How Radiologists Determine Left And Right On X-Rays

Because the human skeleton has bilateral symmetry, meaning that the left side and right side look identical for the most part. Individuals may have certain distinctions, such as a fore-shortened or missing limb, but the average person’s left side is not distinguishable from the right side on an x-ray. That poses a challenge for x-ray technicians and the radiologist who reads the results.

Mistakes Are Serious

X-ray technicians utilize x ray markers to identify the left and right side of an image. If technicians fail to use xray markers or use them incorrectly, the outcome can be very serious. In the best case, the radiologist and doctor will notice a discrepancy and have to take the time to get it resolved. While the problem is being solved, the patient’s treatment is being delayed. In the worst case scenario, the patient actually has a procedure done to the wrong body part. There have even been cases of doctors amputating the wrong limb due to a mistaken reading of an x-ray.

Another Type Of Marker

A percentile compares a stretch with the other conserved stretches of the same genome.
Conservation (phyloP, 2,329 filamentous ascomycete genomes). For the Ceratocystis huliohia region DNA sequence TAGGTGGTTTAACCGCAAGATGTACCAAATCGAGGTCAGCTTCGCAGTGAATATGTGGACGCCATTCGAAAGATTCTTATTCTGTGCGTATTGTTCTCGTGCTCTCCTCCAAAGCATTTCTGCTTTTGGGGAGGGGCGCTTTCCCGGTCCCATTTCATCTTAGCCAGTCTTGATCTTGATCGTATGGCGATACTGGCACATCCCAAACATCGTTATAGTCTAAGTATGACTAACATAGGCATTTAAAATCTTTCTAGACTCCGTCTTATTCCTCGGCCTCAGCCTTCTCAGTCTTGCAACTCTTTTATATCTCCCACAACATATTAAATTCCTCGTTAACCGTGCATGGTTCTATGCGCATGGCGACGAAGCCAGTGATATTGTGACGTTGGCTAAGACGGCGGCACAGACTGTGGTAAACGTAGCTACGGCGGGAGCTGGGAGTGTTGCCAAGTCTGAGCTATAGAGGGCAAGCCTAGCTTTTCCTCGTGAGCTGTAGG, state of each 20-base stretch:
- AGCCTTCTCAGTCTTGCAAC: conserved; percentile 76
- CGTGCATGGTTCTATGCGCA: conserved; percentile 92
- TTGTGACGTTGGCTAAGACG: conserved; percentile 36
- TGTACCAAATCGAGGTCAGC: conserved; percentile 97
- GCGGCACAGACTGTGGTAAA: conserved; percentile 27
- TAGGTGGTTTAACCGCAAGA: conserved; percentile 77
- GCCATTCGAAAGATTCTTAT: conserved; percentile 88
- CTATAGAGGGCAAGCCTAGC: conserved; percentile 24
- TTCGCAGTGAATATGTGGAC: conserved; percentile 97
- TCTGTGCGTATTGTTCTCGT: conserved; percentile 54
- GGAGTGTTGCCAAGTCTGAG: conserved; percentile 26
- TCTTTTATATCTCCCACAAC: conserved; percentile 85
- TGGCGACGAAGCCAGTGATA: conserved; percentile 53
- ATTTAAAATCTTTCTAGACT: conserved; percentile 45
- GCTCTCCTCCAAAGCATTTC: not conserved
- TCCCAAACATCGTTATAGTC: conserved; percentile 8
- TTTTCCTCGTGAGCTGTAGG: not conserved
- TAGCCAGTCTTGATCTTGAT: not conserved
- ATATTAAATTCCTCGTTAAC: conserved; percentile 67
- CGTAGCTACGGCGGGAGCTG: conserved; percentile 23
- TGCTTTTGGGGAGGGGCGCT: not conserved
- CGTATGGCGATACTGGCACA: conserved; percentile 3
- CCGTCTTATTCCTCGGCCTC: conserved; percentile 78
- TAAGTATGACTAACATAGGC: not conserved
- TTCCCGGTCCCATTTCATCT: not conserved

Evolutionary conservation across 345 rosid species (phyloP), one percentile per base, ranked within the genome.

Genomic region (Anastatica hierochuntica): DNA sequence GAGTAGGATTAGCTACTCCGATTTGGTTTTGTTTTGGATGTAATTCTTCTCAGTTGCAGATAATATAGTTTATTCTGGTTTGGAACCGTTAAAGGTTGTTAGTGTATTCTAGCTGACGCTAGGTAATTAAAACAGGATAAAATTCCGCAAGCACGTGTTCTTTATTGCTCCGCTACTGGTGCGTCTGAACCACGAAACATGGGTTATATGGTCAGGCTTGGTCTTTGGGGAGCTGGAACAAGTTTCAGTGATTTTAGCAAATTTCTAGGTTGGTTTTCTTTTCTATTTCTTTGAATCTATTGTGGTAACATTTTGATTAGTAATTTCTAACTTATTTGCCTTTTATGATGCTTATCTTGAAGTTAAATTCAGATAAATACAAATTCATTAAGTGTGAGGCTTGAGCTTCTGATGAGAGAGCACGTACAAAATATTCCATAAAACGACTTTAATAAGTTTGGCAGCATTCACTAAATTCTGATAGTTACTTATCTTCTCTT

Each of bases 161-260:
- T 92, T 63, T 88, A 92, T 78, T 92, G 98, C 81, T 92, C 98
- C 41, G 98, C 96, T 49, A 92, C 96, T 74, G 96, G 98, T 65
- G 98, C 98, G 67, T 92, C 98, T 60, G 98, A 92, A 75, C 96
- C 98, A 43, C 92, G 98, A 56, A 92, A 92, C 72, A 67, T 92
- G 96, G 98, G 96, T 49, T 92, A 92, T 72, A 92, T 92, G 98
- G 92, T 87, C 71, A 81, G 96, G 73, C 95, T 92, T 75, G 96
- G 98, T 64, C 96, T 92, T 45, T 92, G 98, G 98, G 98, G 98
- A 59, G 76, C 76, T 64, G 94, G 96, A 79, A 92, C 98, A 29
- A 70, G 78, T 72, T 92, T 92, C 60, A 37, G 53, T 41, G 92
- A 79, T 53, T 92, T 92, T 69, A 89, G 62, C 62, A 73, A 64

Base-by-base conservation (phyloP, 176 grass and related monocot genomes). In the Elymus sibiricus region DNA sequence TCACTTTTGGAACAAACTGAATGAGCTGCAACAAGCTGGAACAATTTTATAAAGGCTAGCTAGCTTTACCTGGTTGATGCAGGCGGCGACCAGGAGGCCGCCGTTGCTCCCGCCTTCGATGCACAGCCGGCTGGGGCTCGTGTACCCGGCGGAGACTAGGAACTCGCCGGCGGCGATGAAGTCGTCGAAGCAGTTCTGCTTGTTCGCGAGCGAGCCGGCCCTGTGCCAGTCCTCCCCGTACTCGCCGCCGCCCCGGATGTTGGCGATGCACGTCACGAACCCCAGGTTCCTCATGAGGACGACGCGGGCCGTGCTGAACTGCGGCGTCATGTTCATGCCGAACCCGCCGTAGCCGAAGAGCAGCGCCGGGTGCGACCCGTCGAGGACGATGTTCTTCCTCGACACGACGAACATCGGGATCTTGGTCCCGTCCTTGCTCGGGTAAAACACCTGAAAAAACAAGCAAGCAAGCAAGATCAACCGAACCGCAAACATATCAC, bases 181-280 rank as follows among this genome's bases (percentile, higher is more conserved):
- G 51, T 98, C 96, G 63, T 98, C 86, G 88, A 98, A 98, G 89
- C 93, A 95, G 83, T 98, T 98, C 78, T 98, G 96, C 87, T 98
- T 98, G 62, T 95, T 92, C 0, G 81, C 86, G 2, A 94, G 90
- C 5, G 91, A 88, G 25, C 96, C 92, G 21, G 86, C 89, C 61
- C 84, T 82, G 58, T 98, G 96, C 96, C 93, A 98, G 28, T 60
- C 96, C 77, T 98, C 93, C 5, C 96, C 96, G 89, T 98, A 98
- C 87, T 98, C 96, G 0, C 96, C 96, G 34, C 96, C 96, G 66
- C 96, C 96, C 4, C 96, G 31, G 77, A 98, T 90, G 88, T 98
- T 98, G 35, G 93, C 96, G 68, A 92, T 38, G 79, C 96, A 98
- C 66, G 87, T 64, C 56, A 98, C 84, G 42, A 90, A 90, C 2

In addition to body symmetry, the nature of x-ray film is another complicating factor. An x-ray looks the same on both sides, so it’s impossible to tell which is the back and which is the front without some kind of marker. Besides the standard x-ray markers that indicate left and right, another option is to mark the exposure side of the film. If it is known which side of the film faces the patient, it is easy to figure out which side is left and which is right.

Knowing Standard Projections

X-ray technicians also need to be aware of the standard projections for different body parts. For example, x-rays of the hand are almost always taken with the palm down, while arm x-rays are taken with the arm resting prone on a table. However, there are some circumstances when x-rays are taken in non-standard ways. For example, if a patient is unable to get out of bed, or when the doctors order a special view, it is especially important to have x ray markers in place, since radiologists won’t be able to rely on standard projections.

When x-rays are clearly marked, it’s easy for the radiologist to read and interpret the images. However, reading x-rays is not an exact science, and it is always possible that a radiologist can make a mistake. That’s why it’s so important that technician use markers appropriately to remove one potential source of error.

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